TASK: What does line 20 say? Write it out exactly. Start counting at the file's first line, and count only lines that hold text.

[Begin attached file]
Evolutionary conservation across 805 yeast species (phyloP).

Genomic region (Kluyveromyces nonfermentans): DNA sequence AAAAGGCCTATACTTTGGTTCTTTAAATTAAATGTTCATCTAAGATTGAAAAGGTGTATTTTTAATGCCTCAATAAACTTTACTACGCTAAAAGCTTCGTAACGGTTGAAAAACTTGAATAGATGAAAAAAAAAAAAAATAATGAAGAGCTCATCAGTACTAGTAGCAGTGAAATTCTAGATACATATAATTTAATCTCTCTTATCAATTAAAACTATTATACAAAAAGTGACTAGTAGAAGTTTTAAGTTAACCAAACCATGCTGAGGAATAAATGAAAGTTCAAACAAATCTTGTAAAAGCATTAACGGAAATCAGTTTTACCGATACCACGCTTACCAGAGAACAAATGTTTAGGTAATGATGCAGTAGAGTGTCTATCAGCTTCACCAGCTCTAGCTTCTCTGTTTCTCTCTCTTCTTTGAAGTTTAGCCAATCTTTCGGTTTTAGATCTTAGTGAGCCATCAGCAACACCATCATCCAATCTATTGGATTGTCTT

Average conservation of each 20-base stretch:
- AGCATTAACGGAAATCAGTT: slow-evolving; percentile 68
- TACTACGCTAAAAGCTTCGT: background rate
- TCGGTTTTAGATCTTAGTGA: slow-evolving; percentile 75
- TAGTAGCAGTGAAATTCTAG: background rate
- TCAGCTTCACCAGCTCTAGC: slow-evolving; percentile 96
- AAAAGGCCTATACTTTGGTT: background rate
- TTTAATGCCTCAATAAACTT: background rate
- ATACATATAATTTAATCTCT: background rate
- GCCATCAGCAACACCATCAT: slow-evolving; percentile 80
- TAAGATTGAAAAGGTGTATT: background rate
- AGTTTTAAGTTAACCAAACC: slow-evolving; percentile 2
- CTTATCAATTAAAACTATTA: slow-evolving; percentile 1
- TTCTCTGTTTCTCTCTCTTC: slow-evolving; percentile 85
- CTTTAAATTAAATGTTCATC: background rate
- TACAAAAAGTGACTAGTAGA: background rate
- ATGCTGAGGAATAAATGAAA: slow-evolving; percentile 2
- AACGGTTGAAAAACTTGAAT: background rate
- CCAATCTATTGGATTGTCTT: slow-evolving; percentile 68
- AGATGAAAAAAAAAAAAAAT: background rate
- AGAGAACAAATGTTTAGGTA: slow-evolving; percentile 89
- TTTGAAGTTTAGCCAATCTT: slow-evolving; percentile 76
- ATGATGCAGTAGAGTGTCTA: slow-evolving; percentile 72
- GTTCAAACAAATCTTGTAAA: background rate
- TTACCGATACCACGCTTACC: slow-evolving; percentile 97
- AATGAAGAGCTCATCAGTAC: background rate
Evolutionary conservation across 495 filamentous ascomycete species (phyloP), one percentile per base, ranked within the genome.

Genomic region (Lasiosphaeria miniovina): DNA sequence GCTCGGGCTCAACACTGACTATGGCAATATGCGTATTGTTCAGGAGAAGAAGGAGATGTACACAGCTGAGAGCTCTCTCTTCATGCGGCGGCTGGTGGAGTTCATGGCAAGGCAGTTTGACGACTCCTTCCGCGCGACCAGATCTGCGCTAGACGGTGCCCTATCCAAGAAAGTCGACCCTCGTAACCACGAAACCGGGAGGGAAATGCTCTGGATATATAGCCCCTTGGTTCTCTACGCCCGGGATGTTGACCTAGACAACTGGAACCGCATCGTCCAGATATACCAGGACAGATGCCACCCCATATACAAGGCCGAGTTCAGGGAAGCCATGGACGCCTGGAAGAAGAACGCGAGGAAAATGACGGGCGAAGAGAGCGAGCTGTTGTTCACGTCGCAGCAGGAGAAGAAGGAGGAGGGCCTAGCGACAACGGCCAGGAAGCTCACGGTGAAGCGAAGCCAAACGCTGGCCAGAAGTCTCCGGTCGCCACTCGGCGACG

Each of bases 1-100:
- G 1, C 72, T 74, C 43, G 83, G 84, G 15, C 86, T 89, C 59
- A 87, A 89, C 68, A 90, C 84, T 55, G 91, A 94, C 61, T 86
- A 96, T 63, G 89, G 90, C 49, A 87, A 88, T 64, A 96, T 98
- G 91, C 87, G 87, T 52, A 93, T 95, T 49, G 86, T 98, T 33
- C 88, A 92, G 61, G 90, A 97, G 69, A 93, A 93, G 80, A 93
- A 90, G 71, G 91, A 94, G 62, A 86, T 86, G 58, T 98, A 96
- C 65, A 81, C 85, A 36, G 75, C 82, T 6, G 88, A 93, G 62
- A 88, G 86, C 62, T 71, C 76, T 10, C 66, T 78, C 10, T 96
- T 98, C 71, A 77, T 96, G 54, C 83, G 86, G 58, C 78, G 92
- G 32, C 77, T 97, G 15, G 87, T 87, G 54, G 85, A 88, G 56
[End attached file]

- AACGGTTGAAAAACTTGAAT: background rate